Further, thanks to automation and best practices from DevOps, containers can be monitored right out of the gate, Liang added.

"Before, monitoring was deployed manually," he said. But now, because deploying container-based applications is so much easier, monitoring gets incorporated as part of the deployment process, he said, either by including an agent as part of the container, or deploying it as a separate container alongside it.

Likewise, organizations that run containers as part of Amazon Web Services Elastic Compute Cloud (EC2) Container Service (ECS) also have monitoring built in, with AWS CloudWatch. "You don't have to worry about it—it's just there and you can start using it," Liang said.

Why does container monitoring require a new breed of IT tool? Click here for part two.

Next Steps

Five steps for moving apps to Docker

New features on the Docker technology roadmap

Getting to know Docker containers out of the box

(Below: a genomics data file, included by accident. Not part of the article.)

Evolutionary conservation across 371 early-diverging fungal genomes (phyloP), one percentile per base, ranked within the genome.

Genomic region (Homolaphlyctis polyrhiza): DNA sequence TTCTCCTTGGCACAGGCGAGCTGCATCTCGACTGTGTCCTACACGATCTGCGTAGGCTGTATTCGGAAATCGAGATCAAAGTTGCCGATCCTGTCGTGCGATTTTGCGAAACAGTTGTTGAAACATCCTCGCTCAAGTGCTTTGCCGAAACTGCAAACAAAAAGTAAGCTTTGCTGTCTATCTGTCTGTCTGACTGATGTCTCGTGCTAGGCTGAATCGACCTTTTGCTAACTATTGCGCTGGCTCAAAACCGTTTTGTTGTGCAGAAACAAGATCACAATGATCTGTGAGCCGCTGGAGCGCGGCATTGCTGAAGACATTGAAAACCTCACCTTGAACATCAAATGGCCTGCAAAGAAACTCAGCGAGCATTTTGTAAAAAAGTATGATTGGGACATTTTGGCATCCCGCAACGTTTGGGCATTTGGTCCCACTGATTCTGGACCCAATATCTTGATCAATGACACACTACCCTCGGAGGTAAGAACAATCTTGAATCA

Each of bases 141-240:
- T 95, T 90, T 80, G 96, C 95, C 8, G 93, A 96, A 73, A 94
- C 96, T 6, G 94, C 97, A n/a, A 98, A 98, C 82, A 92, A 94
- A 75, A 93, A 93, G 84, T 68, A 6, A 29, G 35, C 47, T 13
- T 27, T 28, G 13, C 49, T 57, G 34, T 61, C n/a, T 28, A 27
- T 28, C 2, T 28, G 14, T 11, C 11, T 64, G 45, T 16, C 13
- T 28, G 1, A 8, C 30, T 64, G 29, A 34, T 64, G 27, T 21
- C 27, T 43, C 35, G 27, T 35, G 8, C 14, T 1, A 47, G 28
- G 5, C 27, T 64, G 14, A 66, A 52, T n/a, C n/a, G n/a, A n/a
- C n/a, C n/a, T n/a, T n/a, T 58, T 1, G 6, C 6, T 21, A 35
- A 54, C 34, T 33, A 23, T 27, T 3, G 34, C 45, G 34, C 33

This was last published in November 2015

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The usual operational tools used by the ops teams are no longer sufficient for the monitoring, logging, and security needs they face as a result of microservices and containerization. Tools are designed to address a specific problem and, when that problem changes or is refined, as in the case of containers and microservices, the tools themselves need to be retooled, so to speak. That doesn’t mean they need to discarded. In the case of monitoring, it really seems like a matter of what granularity you need to monitor. In many cases, legacy monitoring tools may be able to provide, with minimal change, the level of monitoring required of microservices and containers.
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With the level of abstraction and the dispersion of systems, the ability to monitor those systems get a bit fuzzy, at least that has been my experience. Fortunately, I haven't had to do this on a large scale, so I can hunt down most of the systems once I figure out where everything is. I can imagine for larger organizations, this could be a real challenge.